My own contribution to the conference will be drawn from a case study about an important scientific institution that depends critically not just on the state, but on many states---the World Health Organization’s “Global Influenza Surveillance and Response System.”  This Flu Network gathers data and flu virus samples, tracks and predicts pandemic outbreaks, chooses strains that go into the flu vaccine each year, and helps optimize vaccine seed strains for manufacture. It also plays a critical role in helping regulators test these vaccines.

This network has succeeded in producing high-quality and sophisticated science over many decades, all without any significant recourse to IP law.  So what has made it work?  In the paper, I argue that an alternative information production system is at work here, the system of “open science.”  States play a critical role in this system, but importantly, they does not operate alone, nor as centralized Leviathans. Rather, they rely in making allocative decisions on scientific expertise and judgment, as well as scientific reputation, all of which are produced in decentralized fashion, as scientists share their findings and data and publications with one another.

The first lesson of the study, I will show, is that “intellectual production without IP” can work well even in areas that are capital intensive, and that such systems can be as plausibly efficient as the market-exclusionary version, including in allocative terms.  The second key lesson serves as a corrective to the emerging “beyond IP” literature.  That literature has mapped many domains of creative practice that function without traditional recourse to IP (from magic to comedy to Wikipedia, for example).  But it has largely ascribed creation in these contexts to norms, intrinsic motivations, and new technology.  A close consideration of the Flu Network suggests that where the stakes are high, we should in fact expect intellectual production without IP to require recourse not just to these elements, but also to institutions and law.  I predict the forms of law that will be important, and describe when institutions are likely needed to support intellectual production without IP.  This will allow us to return to systems we have studied before (like Wikipedia), to review the role that institutions and law play in these settings.  Equally importantly, it will give us new conceptual tools – like that of “common IP” – that will advance our ability to conceptually map, and support, creation beyond (conventional) IP.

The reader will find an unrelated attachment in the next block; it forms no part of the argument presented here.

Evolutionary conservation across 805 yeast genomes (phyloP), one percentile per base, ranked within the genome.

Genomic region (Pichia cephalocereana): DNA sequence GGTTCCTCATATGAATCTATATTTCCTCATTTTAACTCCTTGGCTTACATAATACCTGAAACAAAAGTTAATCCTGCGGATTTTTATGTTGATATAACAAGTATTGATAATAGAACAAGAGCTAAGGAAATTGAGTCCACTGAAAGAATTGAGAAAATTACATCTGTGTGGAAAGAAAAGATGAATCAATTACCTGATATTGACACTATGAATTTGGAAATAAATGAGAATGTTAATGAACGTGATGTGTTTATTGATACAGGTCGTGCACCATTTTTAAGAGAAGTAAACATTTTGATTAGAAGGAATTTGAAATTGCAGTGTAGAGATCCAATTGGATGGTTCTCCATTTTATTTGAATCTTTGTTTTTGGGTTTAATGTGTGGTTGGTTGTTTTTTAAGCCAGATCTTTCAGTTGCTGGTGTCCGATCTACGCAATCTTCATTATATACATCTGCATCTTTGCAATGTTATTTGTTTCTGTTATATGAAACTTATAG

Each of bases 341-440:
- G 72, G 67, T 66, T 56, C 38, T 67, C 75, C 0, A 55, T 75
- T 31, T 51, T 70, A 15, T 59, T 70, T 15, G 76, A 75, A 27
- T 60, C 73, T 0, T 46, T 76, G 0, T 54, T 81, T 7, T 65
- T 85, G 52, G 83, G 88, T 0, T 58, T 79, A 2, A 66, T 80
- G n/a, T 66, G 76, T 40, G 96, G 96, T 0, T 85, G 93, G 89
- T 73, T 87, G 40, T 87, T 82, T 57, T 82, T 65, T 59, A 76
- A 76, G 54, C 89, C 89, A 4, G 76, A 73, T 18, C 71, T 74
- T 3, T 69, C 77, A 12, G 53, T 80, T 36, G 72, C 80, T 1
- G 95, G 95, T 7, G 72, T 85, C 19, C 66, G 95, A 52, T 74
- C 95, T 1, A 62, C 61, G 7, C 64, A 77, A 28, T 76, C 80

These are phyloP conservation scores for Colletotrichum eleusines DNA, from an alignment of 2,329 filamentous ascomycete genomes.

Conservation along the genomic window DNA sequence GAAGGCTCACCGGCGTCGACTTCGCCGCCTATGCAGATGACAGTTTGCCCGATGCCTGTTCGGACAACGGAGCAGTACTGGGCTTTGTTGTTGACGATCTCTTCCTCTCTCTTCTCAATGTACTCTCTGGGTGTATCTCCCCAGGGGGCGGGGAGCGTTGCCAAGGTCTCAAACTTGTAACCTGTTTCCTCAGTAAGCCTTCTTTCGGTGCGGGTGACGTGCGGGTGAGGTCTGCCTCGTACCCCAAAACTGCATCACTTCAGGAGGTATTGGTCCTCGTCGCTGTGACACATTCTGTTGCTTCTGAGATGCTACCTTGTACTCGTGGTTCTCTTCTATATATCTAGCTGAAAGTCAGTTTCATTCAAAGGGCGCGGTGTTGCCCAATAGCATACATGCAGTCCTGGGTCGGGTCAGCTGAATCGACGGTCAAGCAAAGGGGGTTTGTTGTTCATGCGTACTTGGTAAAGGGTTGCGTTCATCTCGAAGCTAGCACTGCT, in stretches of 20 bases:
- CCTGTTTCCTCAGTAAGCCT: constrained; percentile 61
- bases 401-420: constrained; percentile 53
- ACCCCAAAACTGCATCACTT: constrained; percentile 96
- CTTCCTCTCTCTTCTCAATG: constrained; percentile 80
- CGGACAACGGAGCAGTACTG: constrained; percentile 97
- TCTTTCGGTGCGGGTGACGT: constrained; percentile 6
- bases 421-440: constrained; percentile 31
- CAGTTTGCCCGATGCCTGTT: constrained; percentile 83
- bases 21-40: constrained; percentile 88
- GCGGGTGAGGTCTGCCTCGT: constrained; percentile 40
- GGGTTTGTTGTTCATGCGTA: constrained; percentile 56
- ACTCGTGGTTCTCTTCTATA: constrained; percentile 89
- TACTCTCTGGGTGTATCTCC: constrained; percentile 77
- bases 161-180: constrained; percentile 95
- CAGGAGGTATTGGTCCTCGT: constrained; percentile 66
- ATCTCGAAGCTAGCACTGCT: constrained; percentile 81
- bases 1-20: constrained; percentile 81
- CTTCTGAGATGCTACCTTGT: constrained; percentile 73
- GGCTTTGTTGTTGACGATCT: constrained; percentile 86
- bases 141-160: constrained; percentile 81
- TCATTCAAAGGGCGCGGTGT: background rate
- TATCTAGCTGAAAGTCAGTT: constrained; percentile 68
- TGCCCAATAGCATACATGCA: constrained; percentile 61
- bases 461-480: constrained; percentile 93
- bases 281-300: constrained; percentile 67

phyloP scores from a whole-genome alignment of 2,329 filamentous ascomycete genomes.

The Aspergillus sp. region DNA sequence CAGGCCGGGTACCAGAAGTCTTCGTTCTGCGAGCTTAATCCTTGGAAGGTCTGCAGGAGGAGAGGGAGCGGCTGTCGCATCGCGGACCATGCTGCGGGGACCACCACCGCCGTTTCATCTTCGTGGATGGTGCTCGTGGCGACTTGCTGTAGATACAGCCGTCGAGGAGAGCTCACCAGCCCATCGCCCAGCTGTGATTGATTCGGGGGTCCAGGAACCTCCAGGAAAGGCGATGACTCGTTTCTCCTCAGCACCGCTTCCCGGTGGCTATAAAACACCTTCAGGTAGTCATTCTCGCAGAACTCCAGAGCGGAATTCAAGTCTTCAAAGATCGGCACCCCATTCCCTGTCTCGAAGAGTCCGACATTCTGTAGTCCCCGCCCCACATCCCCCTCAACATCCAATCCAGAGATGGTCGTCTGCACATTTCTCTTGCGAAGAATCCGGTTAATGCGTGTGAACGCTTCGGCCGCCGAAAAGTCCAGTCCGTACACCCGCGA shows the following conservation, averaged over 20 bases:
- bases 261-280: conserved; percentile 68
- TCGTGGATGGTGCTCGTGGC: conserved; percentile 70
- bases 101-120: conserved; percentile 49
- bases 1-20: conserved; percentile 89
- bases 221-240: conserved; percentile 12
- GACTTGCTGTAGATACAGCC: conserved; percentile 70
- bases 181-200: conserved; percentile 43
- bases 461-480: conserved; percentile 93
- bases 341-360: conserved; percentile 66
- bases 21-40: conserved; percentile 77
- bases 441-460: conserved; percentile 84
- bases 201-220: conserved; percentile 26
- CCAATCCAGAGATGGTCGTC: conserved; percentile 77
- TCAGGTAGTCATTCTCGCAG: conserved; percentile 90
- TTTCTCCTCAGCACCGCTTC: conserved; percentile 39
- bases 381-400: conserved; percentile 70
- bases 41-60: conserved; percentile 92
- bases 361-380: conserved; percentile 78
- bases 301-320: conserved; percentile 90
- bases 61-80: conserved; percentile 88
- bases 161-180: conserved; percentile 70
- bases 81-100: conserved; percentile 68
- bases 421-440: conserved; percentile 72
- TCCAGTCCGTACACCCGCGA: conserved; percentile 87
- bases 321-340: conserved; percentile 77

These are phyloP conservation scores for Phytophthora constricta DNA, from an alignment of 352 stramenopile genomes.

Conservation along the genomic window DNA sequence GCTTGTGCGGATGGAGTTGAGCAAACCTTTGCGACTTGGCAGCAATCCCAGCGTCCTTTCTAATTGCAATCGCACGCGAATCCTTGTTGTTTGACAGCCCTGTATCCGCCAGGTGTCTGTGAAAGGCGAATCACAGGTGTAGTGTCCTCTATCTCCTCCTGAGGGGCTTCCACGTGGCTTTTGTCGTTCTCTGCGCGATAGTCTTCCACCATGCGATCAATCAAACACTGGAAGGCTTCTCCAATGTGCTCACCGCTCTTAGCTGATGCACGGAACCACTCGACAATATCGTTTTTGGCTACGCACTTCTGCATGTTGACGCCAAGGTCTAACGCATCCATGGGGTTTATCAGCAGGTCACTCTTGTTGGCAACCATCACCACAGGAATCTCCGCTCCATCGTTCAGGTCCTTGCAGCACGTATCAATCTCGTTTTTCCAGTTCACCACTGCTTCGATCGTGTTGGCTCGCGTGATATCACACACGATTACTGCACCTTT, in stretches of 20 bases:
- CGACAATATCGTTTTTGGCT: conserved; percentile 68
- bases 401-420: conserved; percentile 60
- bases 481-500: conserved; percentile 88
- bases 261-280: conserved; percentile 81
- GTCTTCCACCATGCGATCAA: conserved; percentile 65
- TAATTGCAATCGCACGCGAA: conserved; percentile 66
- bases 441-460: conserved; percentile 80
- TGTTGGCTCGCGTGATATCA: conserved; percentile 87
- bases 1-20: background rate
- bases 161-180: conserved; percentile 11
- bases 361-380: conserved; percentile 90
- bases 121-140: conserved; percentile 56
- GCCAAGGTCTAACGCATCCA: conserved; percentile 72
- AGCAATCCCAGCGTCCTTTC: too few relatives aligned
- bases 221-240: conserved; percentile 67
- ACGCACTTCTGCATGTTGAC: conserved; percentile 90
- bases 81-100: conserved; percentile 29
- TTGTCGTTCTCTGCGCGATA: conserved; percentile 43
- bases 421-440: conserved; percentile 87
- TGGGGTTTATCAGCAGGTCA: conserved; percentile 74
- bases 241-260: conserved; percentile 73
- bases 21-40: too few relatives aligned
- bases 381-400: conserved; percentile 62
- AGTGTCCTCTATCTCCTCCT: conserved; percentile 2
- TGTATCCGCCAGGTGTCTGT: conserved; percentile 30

Amy Kapczynski is Professor of Law at Yale Law School and faculty director of the Global Health Justice Partnership. She can be reached at amy.kapczynski at